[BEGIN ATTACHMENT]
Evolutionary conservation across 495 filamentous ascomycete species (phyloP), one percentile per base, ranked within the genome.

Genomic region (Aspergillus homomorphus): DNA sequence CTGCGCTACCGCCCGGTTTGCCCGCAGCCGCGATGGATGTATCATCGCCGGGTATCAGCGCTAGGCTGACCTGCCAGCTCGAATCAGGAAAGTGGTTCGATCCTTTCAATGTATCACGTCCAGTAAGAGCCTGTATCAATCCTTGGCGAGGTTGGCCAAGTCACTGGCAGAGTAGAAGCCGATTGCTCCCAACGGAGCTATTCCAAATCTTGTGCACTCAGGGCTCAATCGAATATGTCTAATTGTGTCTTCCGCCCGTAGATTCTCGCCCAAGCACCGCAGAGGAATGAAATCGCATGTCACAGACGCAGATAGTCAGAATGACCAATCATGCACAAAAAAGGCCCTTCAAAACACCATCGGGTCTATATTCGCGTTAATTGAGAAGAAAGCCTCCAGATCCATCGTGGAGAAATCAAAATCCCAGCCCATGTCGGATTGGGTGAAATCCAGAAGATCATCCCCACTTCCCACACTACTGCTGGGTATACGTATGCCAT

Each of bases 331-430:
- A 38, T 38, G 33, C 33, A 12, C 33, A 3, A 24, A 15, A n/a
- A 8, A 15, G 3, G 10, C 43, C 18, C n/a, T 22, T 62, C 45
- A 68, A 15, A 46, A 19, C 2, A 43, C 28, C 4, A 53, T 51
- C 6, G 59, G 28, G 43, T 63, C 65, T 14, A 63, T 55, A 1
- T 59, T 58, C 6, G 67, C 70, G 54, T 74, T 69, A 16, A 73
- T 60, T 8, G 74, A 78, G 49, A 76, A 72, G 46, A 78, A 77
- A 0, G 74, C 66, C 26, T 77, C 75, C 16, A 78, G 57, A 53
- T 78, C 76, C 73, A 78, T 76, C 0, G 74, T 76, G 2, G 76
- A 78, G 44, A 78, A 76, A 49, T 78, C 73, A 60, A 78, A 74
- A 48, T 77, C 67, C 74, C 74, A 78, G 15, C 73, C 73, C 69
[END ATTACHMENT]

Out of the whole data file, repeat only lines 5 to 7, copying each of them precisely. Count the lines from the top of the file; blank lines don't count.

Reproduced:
- A 8, A 15, G 3, G 10, C 43, C 18, C n/a, T 22, T 62, C 45
- A 68, A 15, A 46, A 19, C 2, A 43, C 28, C 4, A 53, T 51
- C 6, G 59, G 28, G 43, T 63, C 65, T 14, A 63, T 55, A 1